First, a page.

HCR Law Events

24 January 2023

Mediation: how it could benefit you

Mediation can be a simple and effective way of resolving matters outside of court.

The purpose of mediation is for an independent qualified mediator to remain impartial, by assisting both you and the other party to reach a mutual agreement about a dispute.

What are the pros?

  • It’s a voluntary process – you can stop mediation at any time if you decide it isn’t right for you;
  • It’s confidential – whatever you discuss during mediation can’t be disclosed to the court if matters are unable to be resolved, this protects your position;
  • You can take things at your own pace – no involvement of the court means no timetables and reduced pressures;
  • It can be cost effective if it’s successful;
  • Any agreements reached in mediation are not final – your mediator will generally set out the terms of your agreement, meaning you can still seek separate advice; and
  • You can pick who your mediator is – you won’t be stuck with a judge you may not see eye to eye with!

There are, however, a number of things to think about before deciding if it’s the right process for you – it isn’t suitable for everyone.

Do I still need a solicitor?

Your solicitor can give you an initial view on the likely success of mediation, if it is suitable for you, recommend an appropriate mediator to you and give you advice in the background.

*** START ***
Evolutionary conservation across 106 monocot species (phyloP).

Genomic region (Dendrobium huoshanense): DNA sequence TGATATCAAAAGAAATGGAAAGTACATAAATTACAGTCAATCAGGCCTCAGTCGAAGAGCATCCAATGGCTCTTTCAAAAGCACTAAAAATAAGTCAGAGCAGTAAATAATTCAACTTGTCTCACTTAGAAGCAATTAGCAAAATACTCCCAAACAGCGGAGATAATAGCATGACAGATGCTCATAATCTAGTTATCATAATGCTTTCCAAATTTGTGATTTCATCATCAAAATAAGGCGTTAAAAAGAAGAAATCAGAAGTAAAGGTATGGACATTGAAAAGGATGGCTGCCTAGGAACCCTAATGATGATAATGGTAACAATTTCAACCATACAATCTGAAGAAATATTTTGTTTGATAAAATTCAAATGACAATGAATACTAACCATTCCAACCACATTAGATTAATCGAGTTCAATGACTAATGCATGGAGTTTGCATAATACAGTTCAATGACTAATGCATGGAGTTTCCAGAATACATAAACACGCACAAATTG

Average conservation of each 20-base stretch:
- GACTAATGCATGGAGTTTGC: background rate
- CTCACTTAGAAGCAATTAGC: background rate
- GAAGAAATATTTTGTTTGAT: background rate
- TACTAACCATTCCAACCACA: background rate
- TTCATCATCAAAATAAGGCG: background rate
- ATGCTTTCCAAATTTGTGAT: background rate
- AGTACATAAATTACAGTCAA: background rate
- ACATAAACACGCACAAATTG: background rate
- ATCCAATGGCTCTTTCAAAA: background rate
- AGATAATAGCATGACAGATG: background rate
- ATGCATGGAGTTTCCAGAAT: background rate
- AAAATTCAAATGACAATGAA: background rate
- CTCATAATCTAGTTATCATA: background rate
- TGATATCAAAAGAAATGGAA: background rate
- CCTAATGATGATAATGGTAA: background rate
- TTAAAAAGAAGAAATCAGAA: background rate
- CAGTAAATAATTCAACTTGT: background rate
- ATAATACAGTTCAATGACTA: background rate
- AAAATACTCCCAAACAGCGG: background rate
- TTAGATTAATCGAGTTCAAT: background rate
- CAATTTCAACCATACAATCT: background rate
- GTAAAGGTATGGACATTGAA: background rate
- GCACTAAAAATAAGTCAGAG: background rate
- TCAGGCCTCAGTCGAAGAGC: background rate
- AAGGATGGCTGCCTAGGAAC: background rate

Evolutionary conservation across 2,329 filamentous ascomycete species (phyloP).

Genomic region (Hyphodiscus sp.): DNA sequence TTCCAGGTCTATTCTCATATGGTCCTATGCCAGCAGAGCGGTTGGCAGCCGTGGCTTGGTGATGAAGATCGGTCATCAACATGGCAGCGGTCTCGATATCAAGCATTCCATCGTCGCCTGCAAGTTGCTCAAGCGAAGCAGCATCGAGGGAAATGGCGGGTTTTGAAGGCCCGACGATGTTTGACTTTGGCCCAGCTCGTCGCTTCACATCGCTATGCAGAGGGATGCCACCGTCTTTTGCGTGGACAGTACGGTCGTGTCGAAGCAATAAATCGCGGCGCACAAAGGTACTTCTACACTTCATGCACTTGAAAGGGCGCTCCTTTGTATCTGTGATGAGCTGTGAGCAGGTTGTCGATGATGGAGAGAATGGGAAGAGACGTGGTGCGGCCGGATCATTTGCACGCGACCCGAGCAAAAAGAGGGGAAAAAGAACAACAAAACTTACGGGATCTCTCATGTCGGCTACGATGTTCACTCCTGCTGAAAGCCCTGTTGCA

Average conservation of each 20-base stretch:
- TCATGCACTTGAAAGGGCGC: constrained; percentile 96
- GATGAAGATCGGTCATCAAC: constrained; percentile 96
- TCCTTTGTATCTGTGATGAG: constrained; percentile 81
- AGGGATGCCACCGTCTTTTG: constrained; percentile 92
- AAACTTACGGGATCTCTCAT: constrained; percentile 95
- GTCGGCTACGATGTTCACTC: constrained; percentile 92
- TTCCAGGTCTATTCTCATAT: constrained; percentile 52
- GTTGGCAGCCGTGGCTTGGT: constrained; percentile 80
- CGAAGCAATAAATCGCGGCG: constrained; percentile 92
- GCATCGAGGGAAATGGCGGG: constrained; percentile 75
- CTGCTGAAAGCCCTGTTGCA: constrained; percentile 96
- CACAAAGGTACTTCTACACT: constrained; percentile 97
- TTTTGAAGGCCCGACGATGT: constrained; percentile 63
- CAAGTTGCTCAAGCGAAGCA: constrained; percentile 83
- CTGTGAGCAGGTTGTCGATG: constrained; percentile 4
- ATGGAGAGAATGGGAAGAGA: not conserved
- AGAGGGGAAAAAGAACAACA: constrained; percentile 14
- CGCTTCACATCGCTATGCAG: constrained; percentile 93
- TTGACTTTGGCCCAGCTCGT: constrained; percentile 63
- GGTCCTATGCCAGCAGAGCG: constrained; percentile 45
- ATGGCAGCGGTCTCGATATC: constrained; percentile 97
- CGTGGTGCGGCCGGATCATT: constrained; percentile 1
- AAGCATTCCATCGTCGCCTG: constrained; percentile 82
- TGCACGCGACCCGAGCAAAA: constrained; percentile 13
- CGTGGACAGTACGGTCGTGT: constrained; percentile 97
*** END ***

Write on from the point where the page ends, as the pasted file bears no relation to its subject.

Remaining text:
If mediation is suitable and  successful, you will need to draw up the terms of the agreement reached to make it binding; your solicitor can do this for you.

How do I prepare for mediation to get the best out of it?

Before attending mediation, you will need to think about your interests and priorities. Think about what you want to achieve. Write a list of things that could be deal breakers and what things may be capable of negotiation.

You will most definitely need to be open minded and be prepared to compromise. If you enter the process with a rigid view, it’s unlikely that mediation will be successful. Put yourself in the shoes of the other party and consider the issue from both sides.

Mediation can be an invaluable tool in unlocking issues, if engaged with properly.

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About the Author
Kelly Juliff, Solicitor

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